Lest anyone think I’ve taken a permanent break from thinking (because rereading last week’s post), let it be known that I’ve been reading my “entertaining books” on sex and The Simpsons along side of, that is to say, at the same time as a few commentaries on I Peter and Lewis’s Letters to Malcom. And, you’ll also be relieved to know, both of my “break books” are rather thought provoking; there just isn’t as much mind stretching involved, not as many new thoughts. I just finished Real Sex by Lauren Winner and I recommend it to marrieds and singles alike. Winner is engaging and realistic. She does an excellent job of confronting the lies about sex that bombard us both from our Christian subculture and our western culture at large, as well as developing some constructive ways of viewing and practicing chastity within the biblical contexts of Scripture and Church. Some of her most fun thoughts are about working against our cultural bent of extreme individualism where “my sex is none of your business” arguing that “sex is communal rather than private, personal rather than public.” Chew on that for a bit!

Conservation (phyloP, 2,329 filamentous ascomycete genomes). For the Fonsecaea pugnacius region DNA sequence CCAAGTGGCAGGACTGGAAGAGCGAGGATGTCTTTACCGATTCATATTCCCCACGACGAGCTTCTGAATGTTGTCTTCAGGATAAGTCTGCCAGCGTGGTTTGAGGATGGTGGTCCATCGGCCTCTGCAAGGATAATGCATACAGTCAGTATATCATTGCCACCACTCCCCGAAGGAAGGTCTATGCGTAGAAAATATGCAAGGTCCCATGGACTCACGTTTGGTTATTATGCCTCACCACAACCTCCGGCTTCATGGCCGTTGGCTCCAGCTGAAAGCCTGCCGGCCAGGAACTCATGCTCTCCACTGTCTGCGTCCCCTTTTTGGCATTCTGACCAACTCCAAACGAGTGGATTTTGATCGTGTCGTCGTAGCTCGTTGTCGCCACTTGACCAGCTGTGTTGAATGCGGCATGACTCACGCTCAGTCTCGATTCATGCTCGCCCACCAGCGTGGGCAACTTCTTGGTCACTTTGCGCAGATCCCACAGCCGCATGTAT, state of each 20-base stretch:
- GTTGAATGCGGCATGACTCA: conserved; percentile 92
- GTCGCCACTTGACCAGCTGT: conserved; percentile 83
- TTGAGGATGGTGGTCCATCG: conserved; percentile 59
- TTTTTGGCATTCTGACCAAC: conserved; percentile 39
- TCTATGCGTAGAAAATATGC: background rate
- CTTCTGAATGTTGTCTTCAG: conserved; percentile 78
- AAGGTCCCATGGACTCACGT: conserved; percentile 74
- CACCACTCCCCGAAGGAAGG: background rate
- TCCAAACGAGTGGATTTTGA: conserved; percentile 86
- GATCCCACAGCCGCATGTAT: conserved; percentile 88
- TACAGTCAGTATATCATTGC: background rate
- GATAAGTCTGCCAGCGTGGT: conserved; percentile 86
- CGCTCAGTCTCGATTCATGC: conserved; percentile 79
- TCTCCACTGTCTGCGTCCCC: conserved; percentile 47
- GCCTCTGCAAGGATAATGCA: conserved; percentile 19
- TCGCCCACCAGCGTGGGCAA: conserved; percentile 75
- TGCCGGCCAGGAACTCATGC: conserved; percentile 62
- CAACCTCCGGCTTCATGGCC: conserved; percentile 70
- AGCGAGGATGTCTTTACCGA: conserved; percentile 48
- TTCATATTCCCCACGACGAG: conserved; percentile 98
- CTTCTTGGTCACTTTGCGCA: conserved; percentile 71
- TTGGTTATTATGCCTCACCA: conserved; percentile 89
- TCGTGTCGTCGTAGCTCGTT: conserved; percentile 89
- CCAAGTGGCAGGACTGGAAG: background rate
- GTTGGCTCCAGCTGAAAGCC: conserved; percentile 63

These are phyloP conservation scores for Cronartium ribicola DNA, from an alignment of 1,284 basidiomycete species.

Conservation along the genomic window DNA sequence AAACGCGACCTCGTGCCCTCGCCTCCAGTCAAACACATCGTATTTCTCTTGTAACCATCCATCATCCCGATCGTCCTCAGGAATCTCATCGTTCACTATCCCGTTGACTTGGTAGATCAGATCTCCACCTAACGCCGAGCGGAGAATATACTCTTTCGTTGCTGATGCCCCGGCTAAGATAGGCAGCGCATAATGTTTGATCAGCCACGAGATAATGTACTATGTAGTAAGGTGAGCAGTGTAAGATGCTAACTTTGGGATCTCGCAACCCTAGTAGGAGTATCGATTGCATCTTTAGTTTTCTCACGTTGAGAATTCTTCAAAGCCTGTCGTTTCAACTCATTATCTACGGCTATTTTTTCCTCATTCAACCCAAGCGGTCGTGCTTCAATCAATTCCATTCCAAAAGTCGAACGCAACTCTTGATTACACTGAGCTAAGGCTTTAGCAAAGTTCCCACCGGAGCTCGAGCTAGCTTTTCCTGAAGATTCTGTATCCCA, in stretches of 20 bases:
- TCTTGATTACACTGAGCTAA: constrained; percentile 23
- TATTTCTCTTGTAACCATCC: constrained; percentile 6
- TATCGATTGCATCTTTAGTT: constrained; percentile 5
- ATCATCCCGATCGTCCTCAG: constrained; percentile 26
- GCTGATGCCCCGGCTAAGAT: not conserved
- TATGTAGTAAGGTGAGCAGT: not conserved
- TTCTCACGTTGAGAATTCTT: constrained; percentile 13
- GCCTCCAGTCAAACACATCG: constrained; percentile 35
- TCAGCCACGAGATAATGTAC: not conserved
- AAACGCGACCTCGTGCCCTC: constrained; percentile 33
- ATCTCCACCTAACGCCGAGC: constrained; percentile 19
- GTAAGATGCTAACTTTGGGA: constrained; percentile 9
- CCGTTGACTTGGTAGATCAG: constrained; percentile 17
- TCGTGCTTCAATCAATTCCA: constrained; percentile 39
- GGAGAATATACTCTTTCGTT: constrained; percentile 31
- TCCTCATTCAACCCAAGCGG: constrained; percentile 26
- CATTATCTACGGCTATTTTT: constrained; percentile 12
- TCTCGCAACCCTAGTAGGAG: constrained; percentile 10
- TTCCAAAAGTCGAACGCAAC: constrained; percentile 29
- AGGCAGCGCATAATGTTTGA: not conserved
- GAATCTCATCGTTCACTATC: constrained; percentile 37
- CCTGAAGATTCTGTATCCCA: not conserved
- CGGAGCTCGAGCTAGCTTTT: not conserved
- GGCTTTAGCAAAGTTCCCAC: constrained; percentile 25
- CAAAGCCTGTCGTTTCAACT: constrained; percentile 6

Every week Jasie asks, “So, have you thought any more about prayer?” And I reach back into the corners of my mind and reply vaguely with generalities like, “Yeah, it’s been going well…” or with specific happenings such as, “Well, yesterday this and this and this happened.” which is all fine, but not quite the response I want to give. So this past week, I’ve been making a list and today I was able to answer the question before she even asked. Currently number one on my list of thoughts about prayer is: I feel the Holy Spirit prompting me to pray when I would normally read or listen to music or hang out and I want to be obedient. (Actually, I want to read or listen to music or hang out; I want to ask the Lord for a rain check. This is why prayer is a discipline. And I really do want the relational fruits of discipline.) Number two: I’m working out a broader perspective on what prayer is. Sometimes I study I Peter in prayer and sometimes I don’t. What do I mean by that? I don’t mean that when I remember to pray, “Holy Spirit, illuminate Thy Word” before opening my Bible that I am studying in prayer and when I forget I’m not. To be sure, that kind of prayer is important and good, but it certainly isn’t prescriptive. It isn’t a guarantee that my study will be productive, effective, or prayerful. So what do I mean? Well, I’m not entirely sure. At some level I think I mean simply acknowledging God; he is there and it is wrong to ignore him. There is nothing “spiritual” in doing this, not the way we sometimes think of spirituality at any rate. It doesn’t make doing dishes didactic; doing dishes can be didactic, as can anything, but that’s not what makes the act spiritual or worshipful. So when I get the inkling to read, listen to music, hang out, and the Sanctifying Spirit prompts me to pray, I need to put down my book, turn off my music, excuse myself from the room. But other times when I get an itch for the things I love, I should do them with the knowledge that God designed me specifically with those desires and he loves to see me enjoy myself; he loves to be with me as I enjoy myself; he loves providing opportunities for me to do the things I enjoy. I do the same for those I love. Sometimes I don’t receive recognition for it, but I’m not being ignored either… I’m in relationship.